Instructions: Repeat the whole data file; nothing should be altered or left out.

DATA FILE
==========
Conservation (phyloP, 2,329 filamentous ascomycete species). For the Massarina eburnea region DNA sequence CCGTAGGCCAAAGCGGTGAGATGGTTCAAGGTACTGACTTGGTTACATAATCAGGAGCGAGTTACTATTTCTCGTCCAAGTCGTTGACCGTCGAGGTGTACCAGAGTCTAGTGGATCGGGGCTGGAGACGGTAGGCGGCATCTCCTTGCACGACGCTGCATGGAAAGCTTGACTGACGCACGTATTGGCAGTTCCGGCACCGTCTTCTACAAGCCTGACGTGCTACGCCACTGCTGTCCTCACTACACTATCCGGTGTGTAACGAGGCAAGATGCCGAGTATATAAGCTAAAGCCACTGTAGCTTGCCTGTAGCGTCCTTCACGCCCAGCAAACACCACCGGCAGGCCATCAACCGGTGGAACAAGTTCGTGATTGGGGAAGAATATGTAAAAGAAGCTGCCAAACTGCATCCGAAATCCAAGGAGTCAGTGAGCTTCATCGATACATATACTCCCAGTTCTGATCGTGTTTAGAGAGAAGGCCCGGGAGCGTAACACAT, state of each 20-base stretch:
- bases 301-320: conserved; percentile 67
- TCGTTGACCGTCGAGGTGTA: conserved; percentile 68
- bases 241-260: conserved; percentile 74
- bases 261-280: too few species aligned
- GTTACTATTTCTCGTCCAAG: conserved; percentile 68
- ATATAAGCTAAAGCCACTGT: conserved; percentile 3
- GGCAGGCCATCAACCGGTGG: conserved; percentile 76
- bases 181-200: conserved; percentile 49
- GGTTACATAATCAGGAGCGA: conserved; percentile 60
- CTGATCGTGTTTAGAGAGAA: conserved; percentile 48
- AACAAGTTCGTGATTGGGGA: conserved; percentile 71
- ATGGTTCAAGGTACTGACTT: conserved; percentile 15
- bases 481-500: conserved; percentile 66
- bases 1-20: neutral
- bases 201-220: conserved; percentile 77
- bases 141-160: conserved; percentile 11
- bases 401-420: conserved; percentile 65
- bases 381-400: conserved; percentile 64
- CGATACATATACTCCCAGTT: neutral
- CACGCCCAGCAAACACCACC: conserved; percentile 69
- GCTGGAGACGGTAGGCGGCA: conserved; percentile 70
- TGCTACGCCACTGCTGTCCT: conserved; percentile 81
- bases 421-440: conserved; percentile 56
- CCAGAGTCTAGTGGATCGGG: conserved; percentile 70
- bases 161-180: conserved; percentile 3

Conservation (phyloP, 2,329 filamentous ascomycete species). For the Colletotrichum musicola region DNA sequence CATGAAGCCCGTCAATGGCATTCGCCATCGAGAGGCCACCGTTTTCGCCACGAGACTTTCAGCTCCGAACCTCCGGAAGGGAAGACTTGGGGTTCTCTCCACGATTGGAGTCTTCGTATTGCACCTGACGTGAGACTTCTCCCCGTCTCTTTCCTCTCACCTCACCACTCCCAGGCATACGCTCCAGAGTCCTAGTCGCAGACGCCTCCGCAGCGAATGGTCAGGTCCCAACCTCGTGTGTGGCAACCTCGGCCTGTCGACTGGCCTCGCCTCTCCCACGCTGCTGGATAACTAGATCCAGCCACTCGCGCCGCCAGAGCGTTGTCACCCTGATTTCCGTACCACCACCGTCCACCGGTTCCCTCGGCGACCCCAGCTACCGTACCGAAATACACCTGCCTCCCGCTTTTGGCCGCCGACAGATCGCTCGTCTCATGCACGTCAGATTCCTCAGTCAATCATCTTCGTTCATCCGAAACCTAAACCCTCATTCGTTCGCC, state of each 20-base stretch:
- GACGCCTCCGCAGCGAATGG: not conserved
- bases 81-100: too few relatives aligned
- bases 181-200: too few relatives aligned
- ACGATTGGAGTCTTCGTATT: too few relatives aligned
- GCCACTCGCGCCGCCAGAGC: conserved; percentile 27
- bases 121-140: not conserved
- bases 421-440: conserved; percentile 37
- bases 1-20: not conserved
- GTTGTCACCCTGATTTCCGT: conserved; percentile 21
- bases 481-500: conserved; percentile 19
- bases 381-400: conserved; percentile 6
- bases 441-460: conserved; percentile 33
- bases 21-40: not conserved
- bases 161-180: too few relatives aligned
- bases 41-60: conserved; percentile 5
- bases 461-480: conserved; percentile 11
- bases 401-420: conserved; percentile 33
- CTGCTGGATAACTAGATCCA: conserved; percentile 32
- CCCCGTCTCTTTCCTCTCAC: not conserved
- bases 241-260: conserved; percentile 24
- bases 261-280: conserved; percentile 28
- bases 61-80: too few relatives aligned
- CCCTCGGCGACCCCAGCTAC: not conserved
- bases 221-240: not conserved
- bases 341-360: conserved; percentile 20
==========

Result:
Conservation (phyloP, 2,329 filamentous ascomycete species). For the Massarina eburnea region DNA sequence CCGTAGGCCAAAGCGGTGAGATGGTTCAAGGTACTGACTTGGTTACATAATCAGGAGCGAGTTACTATTTCTCGTCCAAGTCGTTGACCGTCGAGGTGTACCAGAGTCTAGTGGATCGGGGCTGGAGACGGTAGGCGGCATCTCCTTGCACGACGCTGCATGGAAAGCTTGACTGACGCACGTATTGGCAGTTCCGGCACCGTCTTCTACAAGCCTGACGTGCTACGCCACTGCTGTCCTCACTACACTATCCGGTGTGTAACGAGGCAAGATGCCGAGTATATAAGCTAAAGCCACTGTAGCTTGCCTGTAGCGTCCTTCACGCCCAGCAAACACCACCGGCAGGCCATCAACCGGTGGAACAAGTTCGTGATTGGGGAAGAATATGTAAAAGAAGCTGCCAAACTGCATCCGAAATCCAAGGAGTCAGTGAGCTTCATCGATACATATACTCCCAGTTCTGATCGTGTTTAGAGAGAAGGCCCGGGAGCGTAACACAT, state of each 20-base stretch:
- bases 301-320: conserved; percentile 67
- TCGTTGACCGTCGAGGTGTA: conserved; percentile 68
- bases 241-260: conserved; percentile 74
- bases 261-280: too few species aligned
- GTTACTATTTCTCGTCCAAG: conserved; percentile 68
- ATATAAGCTAAAGCCACTGT: conserved; percentile 3
- GGCAGGCCATCAACCGGTGG: conserved; percentile 76
- bases 181-200: conserved; percentile 49
- GGTTACATAATCAGGAGCGA: conserved; percentile 60
- CTGATCGTGTTTAGAGAGAA: conserved; percentile 48
- AACAAGTTCGTGATTGGGGA: conserved; percentile 71
- ATGGTTCAAGGTACTGACTT: conserved; percentile 15
- bases 481-500: conserved; percentile 66
- bases 1-20: neutral
- bases 201-220: conserved; percentile 77
- bases 141-160: conserved; percentile 11
- bases 401-420: conserved; percentile 65
- bases 381-400: conserved; percentile 64
- CGATACATATACTCCCAGTT: neutral
- CACGCCCAGCAAACACCACC: conserved; percentile 69
- GCTGGAGACGGTAGGCGGCA: conserved; percentile 70
- TGCTACGCCACTGCTGTCCT: conserved; percentile 81
- bases 421-440: conserved; percentile 56
- CCAGAGTCTAGTGGATCGGG: conserved; percentile 70
- bases 161-180: conserved; percentile 3

Conservation (phyloP, 2,329 filamentous ascomycete species). For the Colletotrichum musicola region DNA sequence CATGAAGCCCGTCAATGGCATTCGCCATCGAGAGGCCACCGTTTTCGCCACGAGACTTTCAGCTCCGAACCTCCGGAAGGGAAGACTTGGGGTTCTCTCCACGATTGGAGTCTTCGTATTGCACCTGACGTGAGACTTCTCCCCGTCTCTTTCCTCTCACCTCACCACTCCCAGGCATACGCTCCAGAGTCCTAGTCGCAGACGCCTCCGCAGCGAATGGTCAGGTCCCAACCTCGTGTGTGGCAACCTCGGCCTGTCGACTGGCCTCGCCTCTCCCACGCTGCTGGATAACTAGATCCAGCCACTCGCGCCGCCAGAGCGTTGTCACCCTGATTTCCGTACCACCACCGTCCACCGGTTCCCTCGGCGACCCCAGCTACCGTACCGAAATACACCTGCCTCCCGCTTTTGGCCGCCGACAGATCGCTCGTCTCATGCACGTCAGATTCCTCAGTCAATCATCTTCGTTCATCCGAAACCTAAACCCTCATTCGTTCGCC, state of each 20-base stretch:
- GACGCCTCCGCAGCGAATGG: not conserved
- bases 81-100: too few relatives aligned
- bases 181-200: too few relatives aligned
- ACGATTGGAGTCTTCGTATT: too few relatives aligned
- GCCACTCGCGCCGCCAGAGC: conserved; percentile 27
- bases 121-140: not conserved
- bases 421-440: conserved; percentile 37
- bases 1-20: not conserved
- GTTGTCACCCTGATTTCCGT: conserved; percentile 21
- bases 481-500: conserved; percentile 19
- bases 381-400: conserved; percentile 6
- bases 441-460: conserved; percentile 33
- bases 21-40: not conserved
- bases 161-180: too few relatives aligned
- bases 41-60: conserved; percentile 5
- bases 461-480: conserved; percentile 11
- bases 401-420: conserved; percentile 33
- CTGCTGGATAACTAGATCCA: conserved; percentile 32
- CCCCGTCTCTTTCCTCTCAC: not conserved
- bases 241-260: conserved; percentile 24
- bases 261-280: conserved; percentile 28
- bases 61-80: too few relatives aligned
- CCCTCGGCGACCCCAGCTAC: not conserved
- bases 221-240: not conserved
- bases 341-360: conserved; percentile 20